Flashcards in 3) Health behaviour and adherence Deck (10)
What is compliance? Why is this term not frequently used anymore?
The extent to which the patient complies with medical
advice. This term isn't used frequently as it suggests the doctor is in an all powerful position and the patient's thoughts and ideas are ignored.
What is adherence? Why is this a better term than compliance?
The extent to which patient behaviour coincides with
medical advice. This term is preferred as it is more patient-centred i.e. need for agreement, patient’s right to choose
What are some of the issues with trying to measure adherence?
-Hard to know what ‘counts’ as adherent (does everything have to be taken exactly? Too much? Not enough?)
-Treatment not normally a one-off, normally taken over a long period of time
-Lack of consistency in measures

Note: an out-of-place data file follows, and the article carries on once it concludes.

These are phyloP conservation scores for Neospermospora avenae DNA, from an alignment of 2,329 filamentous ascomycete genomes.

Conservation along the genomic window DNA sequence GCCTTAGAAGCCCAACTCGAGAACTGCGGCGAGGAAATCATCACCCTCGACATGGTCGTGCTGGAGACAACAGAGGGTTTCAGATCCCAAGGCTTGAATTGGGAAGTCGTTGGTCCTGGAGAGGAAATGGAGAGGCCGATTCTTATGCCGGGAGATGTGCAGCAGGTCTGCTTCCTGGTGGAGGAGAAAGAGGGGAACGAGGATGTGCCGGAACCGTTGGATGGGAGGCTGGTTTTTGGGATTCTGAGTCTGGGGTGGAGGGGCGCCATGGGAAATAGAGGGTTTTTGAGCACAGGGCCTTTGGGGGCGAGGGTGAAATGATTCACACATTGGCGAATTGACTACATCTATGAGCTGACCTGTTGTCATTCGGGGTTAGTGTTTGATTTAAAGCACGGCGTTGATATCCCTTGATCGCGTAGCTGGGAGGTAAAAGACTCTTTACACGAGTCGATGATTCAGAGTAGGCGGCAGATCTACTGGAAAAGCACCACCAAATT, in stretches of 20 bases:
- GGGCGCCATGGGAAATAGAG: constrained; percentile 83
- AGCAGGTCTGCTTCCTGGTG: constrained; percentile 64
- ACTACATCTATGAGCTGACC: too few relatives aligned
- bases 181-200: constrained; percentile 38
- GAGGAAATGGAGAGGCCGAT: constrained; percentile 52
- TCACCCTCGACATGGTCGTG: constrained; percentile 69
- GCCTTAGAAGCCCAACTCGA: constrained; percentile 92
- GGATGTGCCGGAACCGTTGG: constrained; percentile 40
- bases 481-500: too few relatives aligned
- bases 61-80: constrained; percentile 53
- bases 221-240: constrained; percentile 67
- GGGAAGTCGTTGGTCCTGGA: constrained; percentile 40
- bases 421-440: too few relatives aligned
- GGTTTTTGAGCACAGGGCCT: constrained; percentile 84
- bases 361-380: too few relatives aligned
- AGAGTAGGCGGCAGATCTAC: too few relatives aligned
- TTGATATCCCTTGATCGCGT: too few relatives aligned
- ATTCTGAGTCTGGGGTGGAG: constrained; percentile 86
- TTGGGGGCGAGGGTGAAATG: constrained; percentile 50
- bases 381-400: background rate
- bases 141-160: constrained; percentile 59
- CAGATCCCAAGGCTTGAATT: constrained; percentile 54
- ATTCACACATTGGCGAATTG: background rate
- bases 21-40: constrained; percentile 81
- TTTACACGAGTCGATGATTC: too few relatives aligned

Why is non-adherence an issue for medicine/the NHS?
-Impact on patient's health
-Financial implications - increase likely to be larger if you tackle adherence, rather than better medicines
How might you measure adherence directly?
-Directly observed therapy (DOT)
How might you measure adherence indirectly?
-Mechanical/electronic measures of dose
-Secondary reports (clinicians, carers)
Suggest reasons why patients don't adhere to medical treatments?
-Asymptomatic so don't see need (BP meds)
-Medication issues such as time consuming, difficult
-Patient understanding (do they know why they need to take it? Do they know how much they are meant to be taking?)
-Against their beliefs (lay beliefs)
-Disease severity/their susceptibility to disease
-Lay beliefs about medication
-Relationship with professional
What is intentional non-adherence?
The patient purposely doesn't take the medication as they should as it conflicts with their beliefs, attitudes and expectations.
What is unintentional non-adherence?
Capacity/resource limitation results in the inability to adhere - may be down to disability or reduced cognitive ability